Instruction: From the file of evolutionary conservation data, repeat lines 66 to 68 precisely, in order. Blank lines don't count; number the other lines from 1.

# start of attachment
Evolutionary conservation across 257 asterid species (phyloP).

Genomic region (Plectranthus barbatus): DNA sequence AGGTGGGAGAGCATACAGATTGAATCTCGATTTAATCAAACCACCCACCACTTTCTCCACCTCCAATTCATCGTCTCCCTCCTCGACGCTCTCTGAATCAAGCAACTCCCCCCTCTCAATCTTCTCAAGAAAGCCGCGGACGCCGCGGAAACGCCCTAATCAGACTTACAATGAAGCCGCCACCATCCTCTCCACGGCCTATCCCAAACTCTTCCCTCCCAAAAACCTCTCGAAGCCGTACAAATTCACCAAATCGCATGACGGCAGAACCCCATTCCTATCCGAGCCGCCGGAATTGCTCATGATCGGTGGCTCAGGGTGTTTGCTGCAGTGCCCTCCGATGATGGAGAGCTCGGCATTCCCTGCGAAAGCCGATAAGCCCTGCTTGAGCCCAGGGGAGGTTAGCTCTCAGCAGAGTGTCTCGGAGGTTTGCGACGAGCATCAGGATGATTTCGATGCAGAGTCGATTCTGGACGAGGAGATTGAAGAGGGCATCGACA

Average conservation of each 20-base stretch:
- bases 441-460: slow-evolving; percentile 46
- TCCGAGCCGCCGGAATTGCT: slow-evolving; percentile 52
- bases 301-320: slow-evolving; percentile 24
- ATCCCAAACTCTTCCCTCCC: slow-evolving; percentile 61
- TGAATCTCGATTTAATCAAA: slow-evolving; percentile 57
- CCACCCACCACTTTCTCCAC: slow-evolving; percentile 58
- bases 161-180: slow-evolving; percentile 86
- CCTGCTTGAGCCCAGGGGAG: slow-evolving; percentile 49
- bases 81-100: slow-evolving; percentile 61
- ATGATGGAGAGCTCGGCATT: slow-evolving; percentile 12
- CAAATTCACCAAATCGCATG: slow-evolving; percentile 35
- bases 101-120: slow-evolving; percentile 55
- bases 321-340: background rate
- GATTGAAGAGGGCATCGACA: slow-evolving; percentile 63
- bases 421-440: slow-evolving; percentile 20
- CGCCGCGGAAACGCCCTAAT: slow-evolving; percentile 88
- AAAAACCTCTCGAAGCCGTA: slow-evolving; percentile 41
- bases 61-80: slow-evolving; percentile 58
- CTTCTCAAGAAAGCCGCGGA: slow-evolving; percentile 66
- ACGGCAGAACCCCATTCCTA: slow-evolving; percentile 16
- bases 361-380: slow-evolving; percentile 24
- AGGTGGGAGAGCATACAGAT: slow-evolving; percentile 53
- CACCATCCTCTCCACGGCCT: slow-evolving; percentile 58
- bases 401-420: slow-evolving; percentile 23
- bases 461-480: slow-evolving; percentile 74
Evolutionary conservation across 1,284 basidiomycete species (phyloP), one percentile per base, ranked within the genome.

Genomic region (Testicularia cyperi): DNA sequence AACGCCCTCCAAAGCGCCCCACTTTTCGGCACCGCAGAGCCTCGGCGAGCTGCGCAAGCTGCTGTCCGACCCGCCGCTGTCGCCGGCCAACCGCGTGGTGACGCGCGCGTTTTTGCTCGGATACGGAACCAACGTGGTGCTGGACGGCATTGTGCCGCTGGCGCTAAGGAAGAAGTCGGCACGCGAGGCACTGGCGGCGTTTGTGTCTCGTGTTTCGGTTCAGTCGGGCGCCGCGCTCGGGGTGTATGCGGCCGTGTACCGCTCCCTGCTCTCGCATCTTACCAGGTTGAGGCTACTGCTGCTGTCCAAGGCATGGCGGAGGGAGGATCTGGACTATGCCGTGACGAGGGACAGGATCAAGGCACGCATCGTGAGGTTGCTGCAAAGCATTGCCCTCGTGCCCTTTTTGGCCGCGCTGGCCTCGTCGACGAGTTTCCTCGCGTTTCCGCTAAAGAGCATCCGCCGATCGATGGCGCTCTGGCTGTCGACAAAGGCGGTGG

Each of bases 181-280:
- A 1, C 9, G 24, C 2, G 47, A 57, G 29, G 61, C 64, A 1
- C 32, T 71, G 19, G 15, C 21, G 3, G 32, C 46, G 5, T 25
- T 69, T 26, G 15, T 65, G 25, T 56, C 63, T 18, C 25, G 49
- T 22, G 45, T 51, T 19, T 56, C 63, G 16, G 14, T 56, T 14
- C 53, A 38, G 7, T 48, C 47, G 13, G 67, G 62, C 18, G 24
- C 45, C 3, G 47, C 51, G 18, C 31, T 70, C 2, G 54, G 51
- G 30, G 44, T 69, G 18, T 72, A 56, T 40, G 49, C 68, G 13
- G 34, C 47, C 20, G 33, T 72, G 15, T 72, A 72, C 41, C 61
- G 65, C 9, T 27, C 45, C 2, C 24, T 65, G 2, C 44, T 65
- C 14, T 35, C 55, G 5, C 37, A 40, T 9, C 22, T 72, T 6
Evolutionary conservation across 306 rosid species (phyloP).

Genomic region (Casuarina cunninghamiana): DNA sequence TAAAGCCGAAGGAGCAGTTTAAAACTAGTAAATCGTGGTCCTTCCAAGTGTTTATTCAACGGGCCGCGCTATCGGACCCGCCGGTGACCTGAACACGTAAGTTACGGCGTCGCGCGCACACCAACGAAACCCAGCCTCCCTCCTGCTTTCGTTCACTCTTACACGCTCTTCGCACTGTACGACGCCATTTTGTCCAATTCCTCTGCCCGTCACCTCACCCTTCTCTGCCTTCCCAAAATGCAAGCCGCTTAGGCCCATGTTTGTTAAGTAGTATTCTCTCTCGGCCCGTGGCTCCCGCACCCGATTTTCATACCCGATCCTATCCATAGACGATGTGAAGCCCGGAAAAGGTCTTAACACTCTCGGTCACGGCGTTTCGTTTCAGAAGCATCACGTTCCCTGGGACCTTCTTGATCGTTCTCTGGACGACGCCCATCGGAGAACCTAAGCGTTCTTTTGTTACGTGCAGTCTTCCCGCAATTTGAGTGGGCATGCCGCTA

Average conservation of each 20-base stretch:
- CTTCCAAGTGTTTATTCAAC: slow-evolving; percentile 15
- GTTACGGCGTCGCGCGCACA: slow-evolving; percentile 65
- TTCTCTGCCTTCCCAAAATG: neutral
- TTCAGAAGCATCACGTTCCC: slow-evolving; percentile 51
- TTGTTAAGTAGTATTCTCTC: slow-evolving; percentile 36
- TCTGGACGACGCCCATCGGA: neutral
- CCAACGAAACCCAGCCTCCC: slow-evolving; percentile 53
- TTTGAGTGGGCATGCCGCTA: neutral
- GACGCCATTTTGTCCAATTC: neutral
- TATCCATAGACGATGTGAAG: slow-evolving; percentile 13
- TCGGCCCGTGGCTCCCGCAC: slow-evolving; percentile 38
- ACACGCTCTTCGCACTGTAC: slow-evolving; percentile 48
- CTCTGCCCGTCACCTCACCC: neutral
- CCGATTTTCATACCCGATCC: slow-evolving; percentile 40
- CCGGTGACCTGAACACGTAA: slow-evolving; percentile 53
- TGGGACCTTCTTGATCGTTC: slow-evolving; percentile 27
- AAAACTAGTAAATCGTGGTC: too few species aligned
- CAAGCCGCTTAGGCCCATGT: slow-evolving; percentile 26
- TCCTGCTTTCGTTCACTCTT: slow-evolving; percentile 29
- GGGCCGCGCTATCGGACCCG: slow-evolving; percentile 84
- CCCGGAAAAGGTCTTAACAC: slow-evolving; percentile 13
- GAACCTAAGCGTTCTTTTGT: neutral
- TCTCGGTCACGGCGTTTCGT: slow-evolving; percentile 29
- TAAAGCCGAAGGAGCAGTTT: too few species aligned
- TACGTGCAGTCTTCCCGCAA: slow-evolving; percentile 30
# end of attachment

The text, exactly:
- GAACCTAAGCGTTCTTTTGT: neutral
- TCTCGGTCACGGCGTTTCGT: slow-evolving; percentile 29
- TAAAGCCGAAGGAGCAGTTT: too few species aligned